"I don't think I could say it better myself," Ariadne says with a gracious tilt of her head towards Knox. "Well, act-" It's then that she spots the Captain out of the corner of her eye and then lifts her forefinger to signal pausing her speech to Knox. "Captain. Welcome back," she cuts the woman some slack. "Knox was just telling me how he's going to be around for a few hours." She just sort of looks at Sam expectantly. Telepathy works right? But she doesn't rely on imaginary powers for long. "I remember we were discussing yesterday how we should speak to him?" It's more direct than she usually is, but no less gentle.

Coop looks over to see the incoming Captain at the gesture from Ariadne. He watches a few seconds before leaning back in the chair. Uh oh. They're talking about him. "Is this something I should come to attention for, Doctors? I swear, it was one of the kids that smeared grape jelly on the bathroom door last night. It definitely wasn't me." Sagenod. "Or if it's mroe serious, I can certainly step away if needed."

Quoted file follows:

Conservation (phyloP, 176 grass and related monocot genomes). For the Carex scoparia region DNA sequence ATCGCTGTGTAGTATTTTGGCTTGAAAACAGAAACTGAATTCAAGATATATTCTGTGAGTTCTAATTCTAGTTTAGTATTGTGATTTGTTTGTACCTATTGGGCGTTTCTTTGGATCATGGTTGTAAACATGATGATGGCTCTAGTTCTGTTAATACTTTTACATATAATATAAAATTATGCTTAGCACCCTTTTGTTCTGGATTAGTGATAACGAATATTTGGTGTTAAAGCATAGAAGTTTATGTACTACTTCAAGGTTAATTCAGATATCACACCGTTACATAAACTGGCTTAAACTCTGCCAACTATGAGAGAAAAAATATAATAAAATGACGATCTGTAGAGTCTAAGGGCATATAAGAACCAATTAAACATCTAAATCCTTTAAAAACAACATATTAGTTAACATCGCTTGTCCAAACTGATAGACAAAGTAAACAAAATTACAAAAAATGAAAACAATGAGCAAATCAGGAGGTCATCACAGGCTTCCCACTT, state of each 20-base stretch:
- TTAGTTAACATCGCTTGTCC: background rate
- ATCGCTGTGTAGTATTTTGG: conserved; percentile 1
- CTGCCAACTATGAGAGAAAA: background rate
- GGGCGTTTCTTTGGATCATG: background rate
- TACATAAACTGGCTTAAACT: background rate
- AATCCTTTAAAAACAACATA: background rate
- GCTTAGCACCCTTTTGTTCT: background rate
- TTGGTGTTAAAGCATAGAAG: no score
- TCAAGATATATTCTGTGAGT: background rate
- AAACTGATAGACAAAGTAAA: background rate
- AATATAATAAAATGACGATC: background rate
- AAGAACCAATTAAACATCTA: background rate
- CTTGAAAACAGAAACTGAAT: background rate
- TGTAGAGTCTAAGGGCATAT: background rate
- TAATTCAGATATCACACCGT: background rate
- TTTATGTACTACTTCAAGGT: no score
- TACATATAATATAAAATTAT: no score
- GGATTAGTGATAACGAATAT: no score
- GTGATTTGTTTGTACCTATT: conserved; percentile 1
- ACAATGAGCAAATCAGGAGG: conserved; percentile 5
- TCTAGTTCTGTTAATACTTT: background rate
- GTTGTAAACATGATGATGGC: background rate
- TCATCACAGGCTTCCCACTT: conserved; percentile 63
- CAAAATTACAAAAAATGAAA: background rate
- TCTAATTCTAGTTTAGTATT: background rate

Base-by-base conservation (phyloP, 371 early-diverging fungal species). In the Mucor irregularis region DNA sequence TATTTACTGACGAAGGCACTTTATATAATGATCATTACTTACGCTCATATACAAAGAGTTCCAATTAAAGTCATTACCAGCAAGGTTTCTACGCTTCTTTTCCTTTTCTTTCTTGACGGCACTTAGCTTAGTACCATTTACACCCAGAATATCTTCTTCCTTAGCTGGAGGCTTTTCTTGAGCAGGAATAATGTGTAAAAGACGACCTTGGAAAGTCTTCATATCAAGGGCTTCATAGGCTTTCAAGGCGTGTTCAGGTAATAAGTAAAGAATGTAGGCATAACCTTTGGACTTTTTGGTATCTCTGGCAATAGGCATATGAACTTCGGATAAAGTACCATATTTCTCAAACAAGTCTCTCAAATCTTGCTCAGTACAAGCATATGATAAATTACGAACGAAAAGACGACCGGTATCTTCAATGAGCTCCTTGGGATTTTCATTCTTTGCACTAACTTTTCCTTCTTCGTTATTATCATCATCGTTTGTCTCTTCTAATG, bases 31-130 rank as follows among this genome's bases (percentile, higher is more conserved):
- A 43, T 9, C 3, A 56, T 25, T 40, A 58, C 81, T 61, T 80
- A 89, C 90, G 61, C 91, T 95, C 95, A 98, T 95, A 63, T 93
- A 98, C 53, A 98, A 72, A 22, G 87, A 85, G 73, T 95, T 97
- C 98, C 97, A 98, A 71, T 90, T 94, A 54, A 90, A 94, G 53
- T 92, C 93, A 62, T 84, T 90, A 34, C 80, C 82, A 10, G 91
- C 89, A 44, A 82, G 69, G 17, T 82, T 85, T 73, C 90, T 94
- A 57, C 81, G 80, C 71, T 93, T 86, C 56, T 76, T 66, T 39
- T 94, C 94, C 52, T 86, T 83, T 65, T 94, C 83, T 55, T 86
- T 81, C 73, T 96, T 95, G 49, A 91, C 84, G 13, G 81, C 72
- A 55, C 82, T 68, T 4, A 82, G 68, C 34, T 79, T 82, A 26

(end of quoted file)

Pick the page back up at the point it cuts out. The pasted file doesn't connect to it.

The somewhat fragile air of serenity acquired by sheer application of antibacterial cleansers to all surfaces fades rather notably when Sam joins Ariadne and Knox. "You have a rather excellent memory, Dr. Forrester," Sam notes with a mild nod before she eyes Cooper for a moment. "It was Jam, not jelly, which has a different viscosity ratio and thus required more than a simple wipe down to entirely eradicate the remains." She exhales a small sound then sighs, "I need coffee. And the last three hours of my life to be gray washed from memory storage, but I'll settle for coffee. Would either of you two care to join me in the application of caffeine?"

"I try to remember the important things," Ariadne offers without a nod to the cheese factor. She follows Sam's lead after 'passing the baton' metaphorically. "Let me just get my brain," mug, "I think I left it…" Ariadne scoots down the desk to move something around and then snags that pale-ish pearly white brain mug. "To the precious coffeemaker?" The one and only in Sam's office that is.

Knox snorts. "I contend it was jelly, just to be contrary. You can show me evidence that it was in fact jam but I will only refute it and baselessly claim your sources for justification are morally corrupt." The man slowly rises from the chair and brings the book with him, still twirling the pen in his fingers. "I'll take coffee, sure. Thank you, Doctor."